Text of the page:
Tilapia is a fish native to Africa’s Nile River and is known as St. Peter’s fish because it has been consumed since biblical times. It is now the most common farm-raised fish globally, with an estimated yearly production of 1 billion pounds. The colors range from black to red to gold. The prolific Nile tilapia, the hearty blue tilapia, and the red-colored Mozambique tilapia are the most frequent species in the United States. Tilapia is sometimes the freshest fish on the market since it is efficiently farmed, distributed, and collected all year.
Tilapia is recognized for its flaky texture and sweet, mild flavour. The flavour of tilapia varies widely depending on the quality of the water and the meal. Tilapia is a popular food source because of its affordability and numerous health benefits. Fish, including tilapia, is one of the best sources of protein. Tilapia is high in choline, niacin, vitamin B12, vitamin D, selenium, and phosphorus, among other vitamins and minerals. It’s also high in omega-3 fatty acids, essential for your body’s proper functioning.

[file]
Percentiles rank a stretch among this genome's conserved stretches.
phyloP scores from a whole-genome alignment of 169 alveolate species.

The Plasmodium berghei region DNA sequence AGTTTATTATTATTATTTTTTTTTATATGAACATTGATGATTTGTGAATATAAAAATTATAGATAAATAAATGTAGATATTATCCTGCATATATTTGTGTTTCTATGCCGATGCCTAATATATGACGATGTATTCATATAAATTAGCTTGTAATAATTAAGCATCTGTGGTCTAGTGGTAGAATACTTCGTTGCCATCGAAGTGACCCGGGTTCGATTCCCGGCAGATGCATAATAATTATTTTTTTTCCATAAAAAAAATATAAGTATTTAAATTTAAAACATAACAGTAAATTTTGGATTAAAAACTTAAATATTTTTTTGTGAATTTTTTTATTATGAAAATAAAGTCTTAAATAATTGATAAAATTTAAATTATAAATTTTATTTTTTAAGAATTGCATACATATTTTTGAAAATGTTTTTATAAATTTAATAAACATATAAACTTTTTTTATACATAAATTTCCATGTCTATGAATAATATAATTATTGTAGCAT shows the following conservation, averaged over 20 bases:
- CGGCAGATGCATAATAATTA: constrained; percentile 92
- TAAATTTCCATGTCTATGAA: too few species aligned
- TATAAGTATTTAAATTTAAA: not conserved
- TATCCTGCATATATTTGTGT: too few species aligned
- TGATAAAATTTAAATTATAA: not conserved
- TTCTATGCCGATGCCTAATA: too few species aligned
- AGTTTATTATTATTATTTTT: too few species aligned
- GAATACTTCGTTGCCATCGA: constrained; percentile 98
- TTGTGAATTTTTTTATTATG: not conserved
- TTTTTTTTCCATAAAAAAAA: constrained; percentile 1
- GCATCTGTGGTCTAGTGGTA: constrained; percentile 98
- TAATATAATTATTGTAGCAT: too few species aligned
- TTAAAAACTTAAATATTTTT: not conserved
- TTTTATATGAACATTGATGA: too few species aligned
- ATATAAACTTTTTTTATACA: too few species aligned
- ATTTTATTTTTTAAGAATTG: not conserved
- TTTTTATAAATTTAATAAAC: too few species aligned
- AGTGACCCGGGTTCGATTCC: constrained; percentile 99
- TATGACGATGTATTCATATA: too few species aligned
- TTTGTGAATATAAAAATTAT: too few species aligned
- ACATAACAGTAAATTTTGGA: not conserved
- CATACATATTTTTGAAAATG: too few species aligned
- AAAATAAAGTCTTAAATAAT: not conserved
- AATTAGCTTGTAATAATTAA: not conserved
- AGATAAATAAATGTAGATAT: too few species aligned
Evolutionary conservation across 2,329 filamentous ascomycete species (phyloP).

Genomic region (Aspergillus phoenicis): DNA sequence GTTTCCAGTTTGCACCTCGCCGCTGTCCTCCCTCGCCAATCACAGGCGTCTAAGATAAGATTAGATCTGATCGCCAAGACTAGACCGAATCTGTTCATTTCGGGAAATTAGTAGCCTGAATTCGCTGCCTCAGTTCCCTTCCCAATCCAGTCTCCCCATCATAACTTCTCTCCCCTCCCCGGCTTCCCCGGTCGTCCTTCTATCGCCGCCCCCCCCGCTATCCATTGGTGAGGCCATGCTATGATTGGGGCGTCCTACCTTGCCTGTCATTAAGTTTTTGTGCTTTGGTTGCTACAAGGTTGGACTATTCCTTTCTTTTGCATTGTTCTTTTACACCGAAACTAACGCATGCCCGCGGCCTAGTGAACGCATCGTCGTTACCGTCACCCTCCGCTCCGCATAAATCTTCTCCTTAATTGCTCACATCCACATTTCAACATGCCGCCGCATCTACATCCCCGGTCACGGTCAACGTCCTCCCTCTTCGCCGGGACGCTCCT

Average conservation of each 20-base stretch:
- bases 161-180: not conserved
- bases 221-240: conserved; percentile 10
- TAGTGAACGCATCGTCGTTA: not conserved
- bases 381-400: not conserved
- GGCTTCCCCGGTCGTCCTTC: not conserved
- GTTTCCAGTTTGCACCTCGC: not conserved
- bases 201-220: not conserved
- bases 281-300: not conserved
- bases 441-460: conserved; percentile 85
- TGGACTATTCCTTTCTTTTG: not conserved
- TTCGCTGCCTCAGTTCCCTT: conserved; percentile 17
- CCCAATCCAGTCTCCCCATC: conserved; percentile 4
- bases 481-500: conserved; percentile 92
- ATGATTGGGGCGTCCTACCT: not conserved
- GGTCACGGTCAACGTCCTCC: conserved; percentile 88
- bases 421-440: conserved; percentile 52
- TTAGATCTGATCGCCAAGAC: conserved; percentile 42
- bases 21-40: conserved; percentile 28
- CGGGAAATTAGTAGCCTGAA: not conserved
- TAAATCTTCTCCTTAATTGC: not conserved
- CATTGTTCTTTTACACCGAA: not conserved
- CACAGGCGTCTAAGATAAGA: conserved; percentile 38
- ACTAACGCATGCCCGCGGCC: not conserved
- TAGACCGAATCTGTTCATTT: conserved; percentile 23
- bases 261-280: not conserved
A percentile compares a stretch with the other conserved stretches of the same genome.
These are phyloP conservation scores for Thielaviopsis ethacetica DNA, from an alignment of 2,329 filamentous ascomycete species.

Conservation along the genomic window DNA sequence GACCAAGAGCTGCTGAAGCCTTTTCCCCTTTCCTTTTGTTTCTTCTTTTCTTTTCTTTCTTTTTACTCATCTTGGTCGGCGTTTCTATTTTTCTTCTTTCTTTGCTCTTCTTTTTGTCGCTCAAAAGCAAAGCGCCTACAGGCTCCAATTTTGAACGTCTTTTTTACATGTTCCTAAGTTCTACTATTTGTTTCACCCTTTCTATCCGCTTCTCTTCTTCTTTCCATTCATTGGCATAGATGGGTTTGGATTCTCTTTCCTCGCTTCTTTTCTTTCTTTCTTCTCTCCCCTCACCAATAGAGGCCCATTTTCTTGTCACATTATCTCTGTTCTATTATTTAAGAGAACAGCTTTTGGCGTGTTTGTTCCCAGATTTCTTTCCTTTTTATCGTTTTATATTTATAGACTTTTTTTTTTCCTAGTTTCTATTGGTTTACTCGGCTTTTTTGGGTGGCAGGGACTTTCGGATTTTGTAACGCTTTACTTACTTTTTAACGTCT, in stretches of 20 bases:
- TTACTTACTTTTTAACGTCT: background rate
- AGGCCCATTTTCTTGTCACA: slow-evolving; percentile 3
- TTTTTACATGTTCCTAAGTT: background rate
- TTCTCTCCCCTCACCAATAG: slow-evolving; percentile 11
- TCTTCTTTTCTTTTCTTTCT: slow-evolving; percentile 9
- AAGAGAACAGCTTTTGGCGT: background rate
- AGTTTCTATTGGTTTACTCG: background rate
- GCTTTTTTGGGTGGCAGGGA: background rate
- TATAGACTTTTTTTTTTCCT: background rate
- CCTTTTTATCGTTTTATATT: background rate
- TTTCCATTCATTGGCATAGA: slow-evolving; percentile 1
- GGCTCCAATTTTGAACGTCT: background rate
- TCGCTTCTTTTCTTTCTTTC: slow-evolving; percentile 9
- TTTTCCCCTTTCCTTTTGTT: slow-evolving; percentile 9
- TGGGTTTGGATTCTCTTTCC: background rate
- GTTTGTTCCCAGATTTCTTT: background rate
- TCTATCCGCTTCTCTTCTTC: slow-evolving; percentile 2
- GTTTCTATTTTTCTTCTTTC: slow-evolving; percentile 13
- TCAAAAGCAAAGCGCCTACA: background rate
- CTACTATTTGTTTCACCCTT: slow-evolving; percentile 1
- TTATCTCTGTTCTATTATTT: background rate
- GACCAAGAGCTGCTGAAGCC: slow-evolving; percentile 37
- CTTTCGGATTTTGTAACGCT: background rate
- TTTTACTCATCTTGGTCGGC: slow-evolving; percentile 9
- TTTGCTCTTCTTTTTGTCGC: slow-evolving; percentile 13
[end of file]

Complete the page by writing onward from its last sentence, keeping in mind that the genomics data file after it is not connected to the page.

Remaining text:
When tilapia reaches a certain point in its life, it is likely spoiled or contaminated. It is common to assume that it can be cooked within four minutes, and the fish can rot and become contaminated with pathogens such as ciguatera or scombroid. If you do not notice any of these signs, your tilapia is probably good to eat. To determine whether your tilapia is terrible, check for the appearance of ammonia. It may smell fishy at first but will grow stronger after cooking.